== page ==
kale-heartProbably five years ago or so, I don’t believe I had ever heard of kale.  It seems like the green, leafy vegetable blew up to celebrity status overnight, suddenly becoming the most talked about superfood.  This vegetable has become one of my personal favorites and with any vegetable, if you know how to prepare it right, it can be delicious.

Buying vegetables, whether it’s kale or other green vegetables like cabbage, broccoli, spinach, etc, is cost effective and leaves less of a carbon footprint.  While animal agriculture has many implications like land degradation and reduction of biodiversity, vegetables have a very low environmental impact and be grown in most climates.

Kale, because of it’s high nutrient value, is a good option to replace our society’s high meat consumption.  I’m not saying cut meat out entirely, but I think people can certainly add in more vegetables to crowd out large portions of meat.  Everybody’s body is different, but vegetables are an important part of our diet, and lots of us don’t get the correct amount of vegetable servings in our diet.  Here are some reasons kale is one of my favorite vegetables:skinny-bitch3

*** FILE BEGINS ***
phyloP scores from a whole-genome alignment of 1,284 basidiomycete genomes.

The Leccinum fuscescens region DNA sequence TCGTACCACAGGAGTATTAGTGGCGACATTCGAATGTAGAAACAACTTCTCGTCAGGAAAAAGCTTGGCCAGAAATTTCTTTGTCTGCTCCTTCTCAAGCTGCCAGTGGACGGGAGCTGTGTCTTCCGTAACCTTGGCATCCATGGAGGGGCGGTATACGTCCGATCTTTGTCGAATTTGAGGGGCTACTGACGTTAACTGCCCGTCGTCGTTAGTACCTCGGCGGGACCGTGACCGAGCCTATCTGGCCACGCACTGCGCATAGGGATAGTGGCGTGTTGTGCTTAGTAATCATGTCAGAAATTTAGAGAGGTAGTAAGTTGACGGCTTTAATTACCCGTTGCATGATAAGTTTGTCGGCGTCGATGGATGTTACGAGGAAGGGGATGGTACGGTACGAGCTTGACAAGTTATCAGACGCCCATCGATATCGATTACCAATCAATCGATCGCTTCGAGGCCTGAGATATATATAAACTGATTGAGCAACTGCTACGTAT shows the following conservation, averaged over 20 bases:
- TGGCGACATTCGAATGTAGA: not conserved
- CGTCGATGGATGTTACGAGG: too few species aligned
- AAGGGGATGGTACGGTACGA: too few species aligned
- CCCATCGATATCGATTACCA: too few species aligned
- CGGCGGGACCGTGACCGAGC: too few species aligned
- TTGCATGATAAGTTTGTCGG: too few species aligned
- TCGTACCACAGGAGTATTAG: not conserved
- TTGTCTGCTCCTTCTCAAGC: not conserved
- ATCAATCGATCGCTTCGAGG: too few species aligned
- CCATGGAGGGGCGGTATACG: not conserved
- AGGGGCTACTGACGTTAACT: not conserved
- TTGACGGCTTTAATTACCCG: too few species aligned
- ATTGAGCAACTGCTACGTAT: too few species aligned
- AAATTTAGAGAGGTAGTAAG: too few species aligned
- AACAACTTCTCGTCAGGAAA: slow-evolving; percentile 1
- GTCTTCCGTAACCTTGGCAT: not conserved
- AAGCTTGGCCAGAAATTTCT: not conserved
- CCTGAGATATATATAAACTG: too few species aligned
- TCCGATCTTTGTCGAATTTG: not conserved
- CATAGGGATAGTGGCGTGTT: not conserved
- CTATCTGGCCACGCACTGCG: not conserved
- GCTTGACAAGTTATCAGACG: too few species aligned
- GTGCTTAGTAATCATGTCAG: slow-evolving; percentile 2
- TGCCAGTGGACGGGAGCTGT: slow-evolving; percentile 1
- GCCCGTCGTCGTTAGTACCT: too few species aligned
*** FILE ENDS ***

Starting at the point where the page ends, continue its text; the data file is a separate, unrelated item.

Anti- Inflammatory

Dark leafy greens are an important source in reducing inflammation in the body.  Vitamin A, selenium, and beta-cryptoxanthin are some of the few anti-inflammatory agents found in vegetables.

Fiber

Our ancestors had way more fiber in their diets than we do today.  Fruits and vegetables are a fantastic source of fiber, especially kale, broccoli, carrots, asparagus, Brussels sprouts, and avocado.  Fiber maintains bowel regularity and prevents the risk of health problems.

Iron 

Some people believe that it’s difficult to get healthy amounts of iron in our diet if a person doesn’t eat meat.  This simply isn’t true.  In actuality, some vegetables contain higher levels of iron than animals foods, especially vegetables like Swiss chard, soybeans, lentils, spinach, and turnip greens.

Calcium